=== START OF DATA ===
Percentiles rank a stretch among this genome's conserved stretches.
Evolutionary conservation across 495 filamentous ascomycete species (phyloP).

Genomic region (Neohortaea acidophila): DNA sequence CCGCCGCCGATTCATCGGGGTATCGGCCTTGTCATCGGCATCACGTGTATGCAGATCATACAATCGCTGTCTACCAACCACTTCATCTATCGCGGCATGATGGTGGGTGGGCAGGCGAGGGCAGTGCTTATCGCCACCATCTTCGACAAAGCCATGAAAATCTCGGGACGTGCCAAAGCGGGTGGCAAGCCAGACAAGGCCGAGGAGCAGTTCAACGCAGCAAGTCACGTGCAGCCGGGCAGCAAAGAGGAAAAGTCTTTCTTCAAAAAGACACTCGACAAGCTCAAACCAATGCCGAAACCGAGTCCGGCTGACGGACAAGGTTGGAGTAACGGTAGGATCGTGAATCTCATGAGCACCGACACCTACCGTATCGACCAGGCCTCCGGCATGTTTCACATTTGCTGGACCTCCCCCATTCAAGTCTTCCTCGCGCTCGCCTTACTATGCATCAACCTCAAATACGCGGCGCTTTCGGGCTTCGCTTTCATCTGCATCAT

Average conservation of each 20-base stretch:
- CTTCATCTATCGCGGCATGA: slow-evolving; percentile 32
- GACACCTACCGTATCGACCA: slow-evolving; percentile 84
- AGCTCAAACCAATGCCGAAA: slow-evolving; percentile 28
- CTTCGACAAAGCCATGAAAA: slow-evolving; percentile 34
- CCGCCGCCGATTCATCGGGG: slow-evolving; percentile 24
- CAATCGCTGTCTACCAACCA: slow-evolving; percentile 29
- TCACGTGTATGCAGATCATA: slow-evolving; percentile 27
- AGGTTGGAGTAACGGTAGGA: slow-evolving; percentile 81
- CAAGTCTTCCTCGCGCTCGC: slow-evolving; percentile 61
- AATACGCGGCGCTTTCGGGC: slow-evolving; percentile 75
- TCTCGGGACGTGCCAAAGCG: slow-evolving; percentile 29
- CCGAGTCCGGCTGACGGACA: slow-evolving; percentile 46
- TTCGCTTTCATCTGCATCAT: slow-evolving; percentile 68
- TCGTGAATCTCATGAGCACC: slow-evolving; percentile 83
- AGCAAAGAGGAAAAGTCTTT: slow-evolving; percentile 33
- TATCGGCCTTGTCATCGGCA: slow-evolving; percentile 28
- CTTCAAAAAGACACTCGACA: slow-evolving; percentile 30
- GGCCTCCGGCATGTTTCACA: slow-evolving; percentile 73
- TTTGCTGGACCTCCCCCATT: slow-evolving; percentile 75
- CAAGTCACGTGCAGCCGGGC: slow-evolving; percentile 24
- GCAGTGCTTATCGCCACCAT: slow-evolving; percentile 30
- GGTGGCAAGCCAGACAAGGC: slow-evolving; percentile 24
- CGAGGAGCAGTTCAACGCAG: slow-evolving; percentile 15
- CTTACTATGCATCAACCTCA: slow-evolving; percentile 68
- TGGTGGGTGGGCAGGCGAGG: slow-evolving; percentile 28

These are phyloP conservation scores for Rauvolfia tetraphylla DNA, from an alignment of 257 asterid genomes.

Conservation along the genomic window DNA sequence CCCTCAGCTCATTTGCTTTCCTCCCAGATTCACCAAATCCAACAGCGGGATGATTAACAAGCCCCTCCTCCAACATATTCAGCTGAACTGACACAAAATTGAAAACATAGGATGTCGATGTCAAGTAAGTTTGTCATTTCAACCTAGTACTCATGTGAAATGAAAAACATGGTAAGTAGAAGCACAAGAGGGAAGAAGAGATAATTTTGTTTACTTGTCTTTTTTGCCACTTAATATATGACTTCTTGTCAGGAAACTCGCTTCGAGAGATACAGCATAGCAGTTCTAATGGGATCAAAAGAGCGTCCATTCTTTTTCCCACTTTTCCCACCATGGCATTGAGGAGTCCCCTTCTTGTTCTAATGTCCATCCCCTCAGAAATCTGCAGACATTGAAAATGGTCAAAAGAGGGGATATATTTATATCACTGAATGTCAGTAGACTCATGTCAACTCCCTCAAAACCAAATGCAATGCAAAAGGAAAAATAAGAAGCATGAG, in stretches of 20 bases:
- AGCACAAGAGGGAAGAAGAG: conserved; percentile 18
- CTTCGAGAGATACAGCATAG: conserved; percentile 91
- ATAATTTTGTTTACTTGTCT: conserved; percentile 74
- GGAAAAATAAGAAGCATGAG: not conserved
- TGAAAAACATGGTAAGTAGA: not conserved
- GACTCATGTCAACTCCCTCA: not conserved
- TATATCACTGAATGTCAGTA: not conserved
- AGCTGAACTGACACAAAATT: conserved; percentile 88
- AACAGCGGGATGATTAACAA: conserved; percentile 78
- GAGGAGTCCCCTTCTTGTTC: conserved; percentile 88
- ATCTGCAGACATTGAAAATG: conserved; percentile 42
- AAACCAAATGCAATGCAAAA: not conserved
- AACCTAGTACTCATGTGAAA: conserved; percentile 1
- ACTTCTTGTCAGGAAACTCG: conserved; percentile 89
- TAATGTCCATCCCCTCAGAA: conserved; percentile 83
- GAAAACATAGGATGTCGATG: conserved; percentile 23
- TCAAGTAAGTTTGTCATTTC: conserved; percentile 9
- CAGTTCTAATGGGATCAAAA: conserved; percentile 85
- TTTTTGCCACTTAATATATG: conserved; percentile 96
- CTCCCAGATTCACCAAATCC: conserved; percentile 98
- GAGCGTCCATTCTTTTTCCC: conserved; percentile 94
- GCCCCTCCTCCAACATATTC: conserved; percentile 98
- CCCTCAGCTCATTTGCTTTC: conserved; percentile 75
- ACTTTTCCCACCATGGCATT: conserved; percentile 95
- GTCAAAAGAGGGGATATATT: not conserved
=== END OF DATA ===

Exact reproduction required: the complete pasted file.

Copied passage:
Percentiles rank a stretch among this genome's conserved stretches.
Evolutionary conservation across 495 filamentous ascomycete species (phyloP).

Genomic region (Neohortaea acidophila): DNA sequence CCGCCGCCGATTCATCGGGGTATCGGCCTTGTCATCGGCATCACGTGTATGCAGATCATACAATCGCTGTCTACCAACCACTTCATCTATCGCGGCATGATGGTGGGTGGGCAGGCGAGGGCAGTGCTTATCGCCACCATCTTCGACAAAGCCATGAAAATCTCGGGACGTGCCAAAGCGGGTGGCAAGCCAGACAAGGCCGAGGAGCAGTTCAACGCAGCAAGTCACGTGCAGCCGGGCAGCAAAGAGGAAAAGTCTTTCTTCAAAAAGACACTCGACAAGCTCAAACCAATGCCGAAACCGAGTCCGGCTGACGGACAAGGTTGGAGTAACGGTAGGATCGTGAATCTCATGAGCACCGACACCTACCGTATCGACCAGGCCTCCGGCATGTTTCACATTTGCTGGACCTCCCCCATTCAAGTCTTCCTCGCGCTCGCCTTACTATGCATCAACCTCAAATACGCGGCGCTTTCGGGCTTCGCTTTCATCTGCATCAT

Average conservation of each 20-base stretch:
- CTTCATCTATCGCGGCATGA: slow-evolving; percentile 32
- GACACCTACCGTATCGACCA: slow-evolving; percentile 84
- AGCTCAAACCAATGCCGAAA: slow-evolving; percentile 28
- CTTCGACAAAGCCATGAAAA: slow-evolving; percentile 34
- CCGCCGCCGATTCATCGGGG: slow-evolving; percentile 24
- CAATCGCTGTCTACCAACCA: slow-evolving; percentile 29
- TCACGTGTATGCAGATCATA: slow-evolving; percentile 27
- AGGTTGGAGTAACGGTAGGA: slow-evolving; percentile 81
- CAAGTCTTCCTCGCGCTCGC: slow-evolving; percentile 61
- AATACGCGGCGCTTTCGGGC: slow-evolving; percentile 75
- TCTCGGGACGTGCCAAAGCG: slow-evolving; percentile 29
- CCGAGTCCGGCTGACGGACA: slow-evolving; percentile 46
- TTCGCTTTCATCTGCATCAT: slow-evolving; percentile 68
- TCGTGAATCTCATGAGCACC: slow-evolving; percentile 83
- AGCAAAGAGGAAAAGTCTTT: slow-evolving; percentile 33
- TATCGGCCTTGTCATCGGCA: slow-evolving; percentile 28
- CTTCAAAAAGACACTCGACA: slow-evolving; percentile 30
- GGCCTCCGGCATGTTTCACA: slow-evolving; percentile 73
- TTTGCTGGACCTCCCCCATT: slow-evolving; percentile 75
- CAAGTCACGTGCAGCCGGGC: slow-evolving; percentile 24
- GCAGTGCTTATCGCCACCAT: slow-evolving; percentile 30
- GGTGGCAAGCCAGACAAGGC: slow-evolving; percentile 24
- CGAGGAGCAGTTCAACGCAG: slow-evolving; percentile 15
- CTTACTATGCATCAACCTCA: slow-evolving; percentile 68
- TGGTGGGTGGGCAGGCGAGG: slow-evolving; percentile 28

These are phyloP conservation scores for Rauvolfia tetraphylla DNA, from an alignment of 257 asterid genomes.

Conservation along the genomic window DNA sequence CCCTCAGCTCATTTGCTTTCCTCCCAGATTCACCAAATCCAACAGCGGGATGATTAACAAGCCCCTCCTCCAACATATTCAGCTGAACTGACACAAAATTGAAAACATAGGATGTCGATGTCAAGTAAGTTTGTCATTTCAACCTAGTACTCATGTGAAATGAAAAACATGGTAAGTAGAAGCACAAGAGGGAAGAAGAGATAATTTTGTTTACTTGTCTTTTTTGCCACTTAATATATGACTTCTTGTCAGGAAACTCGCTTCGAGAGATACAGCATAGCAGTTCTAATGGGATCAAAAGAGCGTCCATTCTTTTTCCCACTTTTCCCACCATGGCATTGAGGAGTCCCCTTCTTGTTCTAATGTCCATCCCCTCAGAAATCTGCAGACATTGAAAATGGTCAAAAGAGGGGATATATTTATATCACTGAATGTCAGTAGACTCATGTCAACTCCCTCAAAACCAAATGCAATGCAAAAGGAAAAATAAGAAGCATGAG, in stretches of 20 bases:
- AGCACAAGAGGGAAGAAGAG: conserved; percentile 18
- CTTCGAGAGATACAGCATAG: conserved; percentile 91
- ATAATTTTGTTTACTTGTCT: conserved; percentile 74
- GGAAAAATAAGAAGCATGAG: not conserved
- TGAAAAACATGGTAAGTAGA: not conserved
- GACTCATGTCAACTCCCTCA: not conserved
- TATATCACTGAATGTCAGTA: not conserved
- AGCTGAACTGACACAAAATT: conserved; percentile 88
- AACAGCGGGATGATTAACAA: conserved; percentile 78
- GAGGAGTCCCCTTCTTGTTC: conserved; percentile 88
- ATCTGCAGACATTGAAAATG: conserved; percentile 42
- AAACCAAATGCAATGCAAAA: not conserved
- AACCTAGTACTCATGTGAAA: conserved; percentile 1
- ACTTCTTGTCAGGAAACTCG: conserved; percentile 89
- TAATGTCCATCCCCTCAGAA: conserved; percentile 83
- GAAAACATAGGATGTCGATG: conserved; percentile 23
- TCAAGTAAGTTTGTCATTTC: conserved; percentile 9
- CAGTTCTAATGGGATCAAAA: conserved; percentile 85
- TTTTTGCCACTTAATATATG: conserved; percentile 96
- CTCCCAGATTCACCAAATCC: conserved; percentile 98
- GAGCGTCCATTCTTTTTCCC: conserved; percentile 94
- GCCCCTCCTCCAACATATTC: conserved; percentile 98
- CCCTCAGCTCATTTGCTTTC: conserved; percentile 75
- ACTTTTCCCACCATGGCATT: conserved; percentile 95
- GTCAAAAGAGGGGATATATT: not conserved